Tuesday, September 8, 2015
Pope Francis makes it faster, easier to get an annulment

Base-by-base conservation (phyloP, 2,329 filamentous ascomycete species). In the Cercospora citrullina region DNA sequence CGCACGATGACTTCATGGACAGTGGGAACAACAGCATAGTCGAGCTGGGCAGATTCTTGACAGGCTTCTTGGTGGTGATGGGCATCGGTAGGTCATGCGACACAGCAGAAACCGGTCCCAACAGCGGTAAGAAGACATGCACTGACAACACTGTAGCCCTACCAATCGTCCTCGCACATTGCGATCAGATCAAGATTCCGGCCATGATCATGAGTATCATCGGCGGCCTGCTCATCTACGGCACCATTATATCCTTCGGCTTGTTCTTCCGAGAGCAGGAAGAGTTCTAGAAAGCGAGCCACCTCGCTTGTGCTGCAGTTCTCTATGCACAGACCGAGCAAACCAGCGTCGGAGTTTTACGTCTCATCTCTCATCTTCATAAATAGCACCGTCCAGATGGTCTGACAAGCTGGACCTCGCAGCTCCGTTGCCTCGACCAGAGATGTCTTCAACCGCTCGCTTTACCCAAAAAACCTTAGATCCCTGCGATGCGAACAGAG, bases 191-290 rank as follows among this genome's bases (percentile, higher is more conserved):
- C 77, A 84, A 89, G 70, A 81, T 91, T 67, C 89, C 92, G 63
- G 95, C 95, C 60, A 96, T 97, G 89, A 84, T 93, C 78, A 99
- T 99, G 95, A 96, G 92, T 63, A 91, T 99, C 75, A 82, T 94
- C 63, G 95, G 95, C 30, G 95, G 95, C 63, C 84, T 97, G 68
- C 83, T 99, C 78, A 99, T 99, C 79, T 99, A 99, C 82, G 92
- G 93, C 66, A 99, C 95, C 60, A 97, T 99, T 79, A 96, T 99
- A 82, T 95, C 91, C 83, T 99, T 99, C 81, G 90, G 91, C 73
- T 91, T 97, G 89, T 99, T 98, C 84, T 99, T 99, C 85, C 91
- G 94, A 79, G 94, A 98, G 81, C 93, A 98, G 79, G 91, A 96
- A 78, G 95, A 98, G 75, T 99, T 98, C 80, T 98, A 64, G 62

Tom Kington Los Angeles Times September 8, 2015 Pope Francis made it faster, easier and cheaper for Roman Catholics to obtain marriage annulments on Tuesday, marking one of the biggest shake-ups of the Vatican’s rules on marriage in centuries. In the declaration, issued as motu proprios, or papal rulings, Francis ordered fast track annulments when the cases were “backed by particularly evident arguments” and scrapped the current two-tier system that automatically required a second ruling. Francis also decreed that annulments would henceforth be free except for the “fair compensation of the court workers.” The moves, which could see some marriages annulled in as few as 45 days, could appease Catholics who have long argued that the procedures are too lengthy and too costly, though it does not affect the reasons why they can seek to have their marriages ended. Marriages can be annulled in the Catholic Church if it is ruled they were invalid from the outset, due to reasons including an unwillingness by one spouse to have children. Vatican courts also have been known to hand down unusual reasons to annul, including husbands who are too attached to their mothers. The new measures give more power to local bishops to handle annulments, a move seen as helping Catholics in areas where ecclesiastical tribunals are not located. Appeals to a Vatican court will become rarer, boosting Francis’ bid to decentralize Vatican authority. Tuesday’s orders were issued as two motu proprio documents, one modifying procedures in Latin Rite canon law, the other for Eastern Rite Catholic Churches. The reforms are based on the findings of a task force that Francis set up in August 2014 to speed up annulments. Father Pio Vito Pinto, the head of the Vatican’s appeal court for annulments, said the changes were probably the most significant in annulment procedures since the 18th century papacy of Pope Benedict XIV. About 50,000 annulment procedures were started last year. The papal statement did not tackle another sometimes controversial issue involved with ending Catholic marriages. Catholics who currently seek to end their marriages by divorcing in a civil court, rather than by annulment, and then remarrying are considered adulterers by the Church, which does not recognize divorce. The denial of communion to divorced Catholics who remarry was at the center of debate at a synod on the family held at the Vatican last year, following complaints from remarried Catholics that they are permanently excluded from communion while repentant murderers can participate. The debate is likely to return at a follow-up synod next month, where liberals may feel placated by the acceleration of the annulment procedure while conservatives may see it as debasing marriage. The pope's rulings Tuesday will resonate in the U.S., which accounts for about half the annulments carried out in the world and where Francis is due to visit this month.